The sound of geological targets on Mars from the absolute intensity of laser-induced sparks shock waves

C. Álvarez-Llamas, J.J. Laserna, J. Moros, P. Purohit, L. García-Gómez, S. M. Angel, P. Bernardi, B. Bousquet, A. Cadu, E. Dauson, O. Forni, T. Fouchet, O. Gasnault, X. Jacob, G. Lacombe, N.L. Lanza, C. Larmat, J. Lasue, R.D. Lorenz, P.-Y. Meslin, D. Mimoun, F. Montmessin, N. Murdoch, A. M. Ollila, P. Pilleri, N. Randazzo, A. L. Reyes-Newell, S. Schröder, A. Stott, J. Ten Cate, A. Udry, D. Vogt, S. Clegg, A. Cousin, S. Maurice, R. C. Wiens and the SuperCam Acoustics and LIBS Working Groups, Spectrochimica Acta Part B, 2023, 205, 106687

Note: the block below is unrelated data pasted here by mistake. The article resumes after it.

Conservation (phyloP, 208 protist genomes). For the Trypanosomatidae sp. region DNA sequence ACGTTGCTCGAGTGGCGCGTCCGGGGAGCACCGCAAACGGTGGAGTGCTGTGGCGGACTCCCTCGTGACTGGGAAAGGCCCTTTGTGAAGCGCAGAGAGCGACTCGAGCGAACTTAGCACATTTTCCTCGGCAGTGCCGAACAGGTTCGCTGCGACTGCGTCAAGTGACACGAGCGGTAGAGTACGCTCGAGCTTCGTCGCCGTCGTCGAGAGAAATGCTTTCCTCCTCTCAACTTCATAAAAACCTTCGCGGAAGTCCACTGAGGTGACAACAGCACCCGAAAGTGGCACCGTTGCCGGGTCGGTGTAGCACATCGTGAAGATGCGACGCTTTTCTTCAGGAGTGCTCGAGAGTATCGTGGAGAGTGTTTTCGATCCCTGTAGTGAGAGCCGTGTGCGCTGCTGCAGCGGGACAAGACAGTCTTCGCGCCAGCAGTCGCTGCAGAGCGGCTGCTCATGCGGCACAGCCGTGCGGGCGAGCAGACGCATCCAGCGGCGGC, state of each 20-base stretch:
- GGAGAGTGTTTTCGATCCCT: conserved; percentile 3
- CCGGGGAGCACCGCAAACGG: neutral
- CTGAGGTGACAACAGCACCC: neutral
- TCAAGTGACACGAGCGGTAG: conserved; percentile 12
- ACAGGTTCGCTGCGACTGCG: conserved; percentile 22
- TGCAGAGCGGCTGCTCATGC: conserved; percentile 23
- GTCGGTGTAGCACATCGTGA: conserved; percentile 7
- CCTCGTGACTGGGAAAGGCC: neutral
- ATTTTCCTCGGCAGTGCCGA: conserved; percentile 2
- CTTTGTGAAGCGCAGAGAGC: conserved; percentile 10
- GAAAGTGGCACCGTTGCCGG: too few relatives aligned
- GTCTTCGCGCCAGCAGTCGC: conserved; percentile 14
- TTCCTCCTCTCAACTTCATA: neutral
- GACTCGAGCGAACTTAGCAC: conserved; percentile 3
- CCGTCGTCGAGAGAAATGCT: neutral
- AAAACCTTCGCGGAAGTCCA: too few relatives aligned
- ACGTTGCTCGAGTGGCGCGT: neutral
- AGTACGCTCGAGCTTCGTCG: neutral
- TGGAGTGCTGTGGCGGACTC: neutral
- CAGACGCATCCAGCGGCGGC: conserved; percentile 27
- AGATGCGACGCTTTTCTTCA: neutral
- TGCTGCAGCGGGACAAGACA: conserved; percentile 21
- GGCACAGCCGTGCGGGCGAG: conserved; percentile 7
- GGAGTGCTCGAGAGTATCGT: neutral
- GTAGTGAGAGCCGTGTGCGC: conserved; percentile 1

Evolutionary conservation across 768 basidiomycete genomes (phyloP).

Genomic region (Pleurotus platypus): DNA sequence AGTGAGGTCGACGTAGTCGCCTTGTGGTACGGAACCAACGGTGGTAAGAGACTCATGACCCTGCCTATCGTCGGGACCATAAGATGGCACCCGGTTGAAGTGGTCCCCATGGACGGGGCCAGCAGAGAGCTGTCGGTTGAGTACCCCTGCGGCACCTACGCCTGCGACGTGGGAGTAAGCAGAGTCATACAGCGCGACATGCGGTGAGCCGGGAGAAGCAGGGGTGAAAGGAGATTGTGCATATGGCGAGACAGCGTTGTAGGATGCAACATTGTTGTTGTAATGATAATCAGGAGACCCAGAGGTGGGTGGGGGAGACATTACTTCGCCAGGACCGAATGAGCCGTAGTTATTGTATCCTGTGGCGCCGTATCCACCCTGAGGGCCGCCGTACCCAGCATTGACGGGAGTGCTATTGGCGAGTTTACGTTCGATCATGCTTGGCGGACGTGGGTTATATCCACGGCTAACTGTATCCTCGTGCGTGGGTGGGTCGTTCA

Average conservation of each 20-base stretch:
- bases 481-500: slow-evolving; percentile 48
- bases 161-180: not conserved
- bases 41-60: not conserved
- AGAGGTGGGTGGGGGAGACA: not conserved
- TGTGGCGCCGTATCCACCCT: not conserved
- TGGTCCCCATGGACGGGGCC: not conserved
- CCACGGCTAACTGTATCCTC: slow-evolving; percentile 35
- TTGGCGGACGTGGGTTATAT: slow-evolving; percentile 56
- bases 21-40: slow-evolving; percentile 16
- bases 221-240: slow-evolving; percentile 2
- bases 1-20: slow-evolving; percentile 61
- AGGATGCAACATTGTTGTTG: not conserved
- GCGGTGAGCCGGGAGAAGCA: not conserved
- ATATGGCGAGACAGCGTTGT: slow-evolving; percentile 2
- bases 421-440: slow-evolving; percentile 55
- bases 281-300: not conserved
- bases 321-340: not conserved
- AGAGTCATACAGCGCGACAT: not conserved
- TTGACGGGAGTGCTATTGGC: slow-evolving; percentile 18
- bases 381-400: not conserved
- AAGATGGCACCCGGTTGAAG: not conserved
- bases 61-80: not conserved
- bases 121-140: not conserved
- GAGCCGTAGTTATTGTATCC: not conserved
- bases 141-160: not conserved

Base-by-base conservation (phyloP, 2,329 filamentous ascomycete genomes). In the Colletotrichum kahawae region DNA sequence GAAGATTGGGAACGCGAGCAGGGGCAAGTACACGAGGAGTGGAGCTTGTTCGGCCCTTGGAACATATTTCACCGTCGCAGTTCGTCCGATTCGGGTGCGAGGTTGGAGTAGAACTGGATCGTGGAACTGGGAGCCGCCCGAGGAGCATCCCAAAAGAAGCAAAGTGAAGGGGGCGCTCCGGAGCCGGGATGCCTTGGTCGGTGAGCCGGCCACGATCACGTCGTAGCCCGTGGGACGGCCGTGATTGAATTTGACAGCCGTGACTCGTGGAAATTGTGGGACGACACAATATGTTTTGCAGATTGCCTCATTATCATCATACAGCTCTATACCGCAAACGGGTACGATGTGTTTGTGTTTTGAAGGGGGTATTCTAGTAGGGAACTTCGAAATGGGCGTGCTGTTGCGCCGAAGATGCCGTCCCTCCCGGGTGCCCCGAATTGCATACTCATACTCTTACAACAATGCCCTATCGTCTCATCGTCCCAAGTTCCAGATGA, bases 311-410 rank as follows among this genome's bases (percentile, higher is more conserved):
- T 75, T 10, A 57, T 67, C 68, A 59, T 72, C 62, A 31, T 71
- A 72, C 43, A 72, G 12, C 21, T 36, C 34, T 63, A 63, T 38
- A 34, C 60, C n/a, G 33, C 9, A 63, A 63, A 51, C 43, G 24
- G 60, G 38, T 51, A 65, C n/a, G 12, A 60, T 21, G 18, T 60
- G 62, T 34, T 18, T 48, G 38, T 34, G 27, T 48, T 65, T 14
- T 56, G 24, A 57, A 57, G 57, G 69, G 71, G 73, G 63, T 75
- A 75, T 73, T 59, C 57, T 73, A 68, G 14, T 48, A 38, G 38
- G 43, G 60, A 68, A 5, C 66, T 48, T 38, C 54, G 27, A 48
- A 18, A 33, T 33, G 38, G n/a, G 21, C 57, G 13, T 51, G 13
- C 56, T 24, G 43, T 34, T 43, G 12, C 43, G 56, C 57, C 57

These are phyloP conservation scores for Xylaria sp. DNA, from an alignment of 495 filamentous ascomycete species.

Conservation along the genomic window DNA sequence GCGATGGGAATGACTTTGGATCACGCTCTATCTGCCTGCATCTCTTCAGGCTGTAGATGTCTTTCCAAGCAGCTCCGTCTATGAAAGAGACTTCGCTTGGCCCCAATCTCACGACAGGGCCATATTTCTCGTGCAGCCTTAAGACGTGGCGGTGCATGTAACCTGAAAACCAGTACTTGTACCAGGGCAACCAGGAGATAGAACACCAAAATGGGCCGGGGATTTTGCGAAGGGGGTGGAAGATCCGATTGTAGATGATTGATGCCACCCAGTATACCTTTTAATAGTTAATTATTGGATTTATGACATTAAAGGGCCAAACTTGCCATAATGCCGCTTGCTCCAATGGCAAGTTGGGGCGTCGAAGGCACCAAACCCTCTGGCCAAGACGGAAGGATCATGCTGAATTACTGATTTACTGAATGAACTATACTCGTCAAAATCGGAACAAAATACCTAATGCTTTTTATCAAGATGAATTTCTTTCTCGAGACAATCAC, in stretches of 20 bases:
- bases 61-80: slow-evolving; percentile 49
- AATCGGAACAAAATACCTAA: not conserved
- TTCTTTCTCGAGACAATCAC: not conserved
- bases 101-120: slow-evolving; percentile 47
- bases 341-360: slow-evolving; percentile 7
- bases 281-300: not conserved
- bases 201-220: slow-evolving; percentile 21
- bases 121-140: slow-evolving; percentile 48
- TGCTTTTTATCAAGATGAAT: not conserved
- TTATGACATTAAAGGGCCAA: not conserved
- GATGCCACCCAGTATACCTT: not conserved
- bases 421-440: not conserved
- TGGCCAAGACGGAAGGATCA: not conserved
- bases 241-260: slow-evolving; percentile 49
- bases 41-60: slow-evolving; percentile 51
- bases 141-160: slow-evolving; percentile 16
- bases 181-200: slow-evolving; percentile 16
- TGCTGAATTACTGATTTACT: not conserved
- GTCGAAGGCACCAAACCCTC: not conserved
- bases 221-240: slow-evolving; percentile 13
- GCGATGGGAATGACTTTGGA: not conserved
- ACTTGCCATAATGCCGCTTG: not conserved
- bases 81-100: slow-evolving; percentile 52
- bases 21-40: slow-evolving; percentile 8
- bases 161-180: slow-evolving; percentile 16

Inspection of geological material is one of the main goals of the Perseverance rover during its journey across the landscape of the Jezero crater in Mars. NASA’s rover integrates SuperCam, an instrument capable of performing standoff characterization of samples using a variety of techniques. Among those tools, SuperCam can perform laser-induced breakdown spectroscopy (LIBS) studies to elucidate the chemical composition of the targets of interest. Data from optical spectroscopy can be supplemented by simultaneously-produced laser-produced plasma acoustics in order to expand the information acquired from the probed rocks thanks to the SuperCam’s microphone (MIC) as it can be synchronized with the LIBS laser. Herein, we report cover results from LIBS and MIC during Perseverance’s first 380 sols on the Martian surface. We study the correlation between both recorded signals, considering the main intrasample and environmental sources of variation for each technique, to understand their behavior and how they can be interpreted together towards complimenting LIBS with acoustics. We find that louder and more stable acoustic signals are recorded from rock with compact surfaces, i.e., low presence loose particulate material, and harder mineral phases in their composition. Reported results constitute the first description of the evolution of the intensity in the time domain of shockwaves from laser-produced plasmas on geological targets recorded in Mars. These signals are expected contain physicochemical signatures pertaining to the inspected sampling positions. As the dependence of the acoustic signal recorded on the sample composition, provided by LIBS, is unveiled, the sound from sparks become a powerful tool for the identification of mineral phases with similar optical emission spectra.

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